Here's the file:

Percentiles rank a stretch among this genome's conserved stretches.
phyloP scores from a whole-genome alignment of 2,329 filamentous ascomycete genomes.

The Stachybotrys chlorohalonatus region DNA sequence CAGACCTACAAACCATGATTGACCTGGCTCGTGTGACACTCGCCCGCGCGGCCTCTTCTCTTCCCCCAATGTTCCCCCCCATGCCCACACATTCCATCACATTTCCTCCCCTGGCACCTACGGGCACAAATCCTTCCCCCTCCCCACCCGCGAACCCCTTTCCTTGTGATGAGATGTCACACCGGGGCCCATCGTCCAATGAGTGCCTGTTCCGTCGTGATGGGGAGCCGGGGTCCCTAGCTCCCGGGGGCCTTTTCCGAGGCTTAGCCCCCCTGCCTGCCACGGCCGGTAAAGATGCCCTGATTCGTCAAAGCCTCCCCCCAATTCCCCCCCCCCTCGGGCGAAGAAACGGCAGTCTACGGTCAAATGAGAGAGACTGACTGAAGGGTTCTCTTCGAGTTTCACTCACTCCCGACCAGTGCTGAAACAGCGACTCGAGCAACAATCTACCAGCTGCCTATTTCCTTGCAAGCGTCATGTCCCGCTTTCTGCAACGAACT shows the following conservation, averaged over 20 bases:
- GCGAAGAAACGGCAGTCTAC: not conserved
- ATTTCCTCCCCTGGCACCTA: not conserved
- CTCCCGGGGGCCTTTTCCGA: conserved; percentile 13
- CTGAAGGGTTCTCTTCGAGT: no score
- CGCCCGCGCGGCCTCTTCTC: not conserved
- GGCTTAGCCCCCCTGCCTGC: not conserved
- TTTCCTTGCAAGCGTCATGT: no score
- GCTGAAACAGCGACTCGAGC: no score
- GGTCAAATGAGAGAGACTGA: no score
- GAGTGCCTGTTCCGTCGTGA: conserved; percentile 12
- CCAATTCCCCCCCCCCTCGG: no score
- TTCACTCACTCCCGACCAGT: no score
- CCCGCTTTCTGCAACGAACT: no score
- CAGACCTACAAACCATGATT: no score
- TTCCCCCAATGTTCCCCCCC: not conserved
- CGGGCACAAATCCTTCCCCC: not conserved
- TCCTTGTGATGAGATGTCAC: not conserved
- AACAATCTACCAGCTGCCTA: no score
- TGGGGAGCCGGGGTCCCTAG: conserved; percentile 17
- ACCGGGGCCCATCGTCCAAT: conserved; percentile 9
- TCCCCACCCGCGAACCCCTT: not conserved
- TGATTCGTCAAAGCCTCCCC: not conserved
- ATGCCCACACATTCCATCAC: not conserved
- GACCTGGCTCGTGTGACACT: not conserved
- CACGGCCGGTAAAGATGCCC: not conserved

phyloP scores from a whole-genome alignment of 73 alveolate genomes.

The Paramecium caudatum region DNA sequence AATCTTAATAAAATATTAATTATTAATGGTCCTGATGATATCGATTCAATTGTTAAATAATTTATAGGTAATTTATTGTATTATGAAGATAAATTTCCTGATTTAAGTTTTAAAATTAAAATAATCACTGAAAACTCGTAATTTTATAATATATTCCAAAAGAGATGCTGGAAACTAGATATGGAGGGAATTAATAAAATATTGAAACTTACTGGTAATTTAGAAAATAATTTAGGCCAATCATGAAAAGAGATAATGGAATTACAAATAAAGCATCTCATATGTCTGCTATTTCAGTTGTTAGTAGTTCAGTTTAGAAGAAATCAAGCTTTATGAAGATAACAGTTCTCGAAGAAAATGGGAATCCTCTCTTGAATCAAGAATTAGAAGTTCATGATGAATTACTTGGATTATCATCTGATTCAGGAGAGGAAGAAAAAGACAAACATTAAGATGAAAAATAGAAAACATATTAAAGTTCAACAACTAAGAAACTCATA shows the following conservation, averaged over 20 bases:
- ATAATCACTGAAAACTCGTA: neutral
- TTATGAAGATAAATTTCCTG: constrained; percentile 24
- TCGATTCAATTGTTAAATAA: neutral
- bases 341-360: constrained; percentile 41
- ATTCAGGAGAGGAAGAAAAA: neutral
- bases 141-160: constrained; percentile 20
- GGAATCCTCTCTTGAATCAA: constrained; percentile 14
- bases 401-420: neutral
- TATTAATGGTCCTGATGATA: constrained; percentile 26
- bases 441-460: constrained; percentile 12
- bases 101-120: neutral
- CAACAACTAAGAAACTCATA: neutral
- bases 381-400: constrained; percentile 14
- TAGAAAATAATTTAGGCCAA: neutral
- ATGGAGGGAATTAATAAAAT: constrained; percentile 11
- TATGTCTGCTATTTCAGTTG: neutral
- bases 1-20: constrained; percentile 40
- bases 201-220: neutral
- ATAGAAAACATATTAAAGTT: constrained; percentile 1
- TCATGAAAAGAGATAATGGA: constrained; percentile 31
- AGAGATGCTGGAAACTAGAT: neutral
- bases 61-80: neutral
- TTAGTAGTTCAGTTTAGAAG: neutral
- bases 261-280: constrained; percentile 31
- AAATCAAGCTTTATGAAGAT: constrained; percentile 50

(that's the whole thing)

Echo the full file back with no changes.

Percentiles rank a stretch among this genome's conserved stretches.
phyloP scores from a whole-genome alignment of 2,329 filamentous ascomycete genomes.

The Stachybotrys chlorohalonatus region DNA sequence CAGACCTACAAACCATGATTGACCTGGCTCGTGTGACACTCGCCCGCGCGGCCTCTTCTCTTCCCCCAATGTTCCCCCCCATGCCCACACATTCCATCACATTTCCTCCCCTGGCACCTACGGGCACAAATCCTTCCCCCTCCCCACCCGCGAACCCCTTTCCTTGTGATGAGATGTCACACCGGGGCCCATCGTCCAATGAGTGCCTGTTCCGTCGTGATGGGGAGCCGGGGTCCCTAGCTCCCGGGGGCCTTTTCCGAGGCTTAGCCCCCCTGCCTGCCACGGCCGGTAAAGATGCCCTGATTCGTCAAAGCCTCCCCCCAATTCCCCCCCCCCTCGGGCGAAGAAACGGCAGTCTACGGTCAAATGAGAGAGACTGACTGAAGGGTTCTCTTCGAGTTTCACTCACTCCCGACCAGTGCTGAAACAGCGACTCGAGCAACAATCTACCAGCTGCCTATTTCCTTGCAAGCGTCATGTCCCGCTTTCTGCAACGAACT shows the following conservation, averaged over 20 bases:
- GCGAAGAAACGGCAGTCTAC: not conserved
- ATTTCCTCCCCTGGCACCTA: not conserved
- CTCCCGGGGGCCTTTTCCGA: conserved; percentile 13
- CTGAAGGGTTCTCTTCGAGT: no score
- CGCCCGCGCGGCCTCTTCTC: not conserved
- GGCTTAGCCCCCCTGCCTGC: not conserved
- TTTCCTTGCAAGCGTCATGT: no score
- GCTGAAACAGCGACTCGAGC: no score
- GGTCAAATGAGAGAGACTGA: no score
- GAGTGCCTGTTCCGTCGTGA: conserved; percentile 12
- CCAATTCCCCCCCCCCTCGG: no score
- TTCACTCACTCCCGACCAGT: no score
- CCCGCTTTCTGCAACGAACT: no score
- CAGACCTACAAACCATGATT: no score
- TTCCCCCAATGTTCCCCCCC: not conserved
- CGGGCACAAATCCTTCCCCC: not conserved
- TCCTTGTGATGAGATGTCAC: not conserved
- AACAATCTACCAGCTGCCTA: no score
- TGGGGAGCCGGGGTCCCTAG: conserved; percentile 17
- ACCGGGGCCCATCGTCCAAT: conserved; percentile 9
- TCCCCACCCGCGAACCCCTT: not conserved
- TGATTCGTCAAAGCCTCCCC: not conserved
- ATGCCCACACATTCCATCAC: not conserved
- GACCTGGCTCGTGTGACACT: not conserved
- CACGGCCGGTAAAGATGCCC: not conserved

phyloP scores from a whole-genome alignment of 73 alveolate genomes.

The Paramecium caudatum region DNA sequence AATCTTAATAAAATATTAATTATTAATGGTCCTGATGATATCGATTCAATTGTTAAATAATTTATAGGTAATTTATTGTATTATGAAGATAAATTTCCTGATTTAAGTTTTAAAATTAAAATAATCACTGAAAACTCGTAATTTTATAATATATTCCAAAAGAGATGCTGGAAACTAGATATGGAGGGAATTAATAAAATATTGAAACTTACTGGTAATTTAGAAAATAATTTAGGCCAATCATGAAAAGAGATAATGGAATTACAAATAAAGCATCTCATATGTCTGCTATTTCAGTTGTTAGTAGTTCAGTTTAGAAGAAATCAAGCTTTATGAAGATAACAGTTCTCGAAGAAAATGGGAATCCTCTCTTGAATCAAGAATTAGAAGTTCATGATGAATTACTTGGATTATCATCTGATTCAGGAGAGGAAGAAAAAGACAAACATTAAGATGAAAAATAGAAAACATATTAAAGTTCAACAACTAAGAAACTCATA shows the following conservation, averaged over 20 bases:
- ATAATCACTGAAAACTCGTA: neutral
- TTATGAAGATAAATTTCCTG: constrained; percentile 24
- TCGATTCAATTGTTAAATAA: neutral
- bases 341-360: constrained; percentile 41
- ATTCAGGAGAGGAAGAAAAA: neutral
- bases 141-160: constrained; percentile 20
- GGAATCCTCTCTTGAATCAA: constrained; percentile 14
- bases 401-420: neutral
- TATTAATGGTCCTGATGATA: constrained; percentile 26
- bases 441-460: constrained; percentile 12
- bases 101-120: neutral
- CAACAACTAAGAAACTCATA: neutral
- bases 381-400: constrained; percentile 14
- TAGAAAATAATTTAGGCCAA: neutral
- ATGGAGGGAATTAATAAAAT: constrained; percentile 11
- TATGTCTGCTATTTCAGTTG: neutral
- bases 1-20: constrained; percentile 40
- bases 201-220: neutral
- ATAGAAAACATATTAAAGTT: constrained; percentile 1
- TCATGAAAAGAGATAATGGA: constrained; percentile 31
- AGAGATGCTGGAAACTAGAT: neutral
- bases 61-80: neutral
- TTAGTAGTTCAGTTTAGAAG: neutral
- bases 261-280: constrained; percentile 31
- AAATCAAGCTTTATGAAGAT: constrained; percentile 50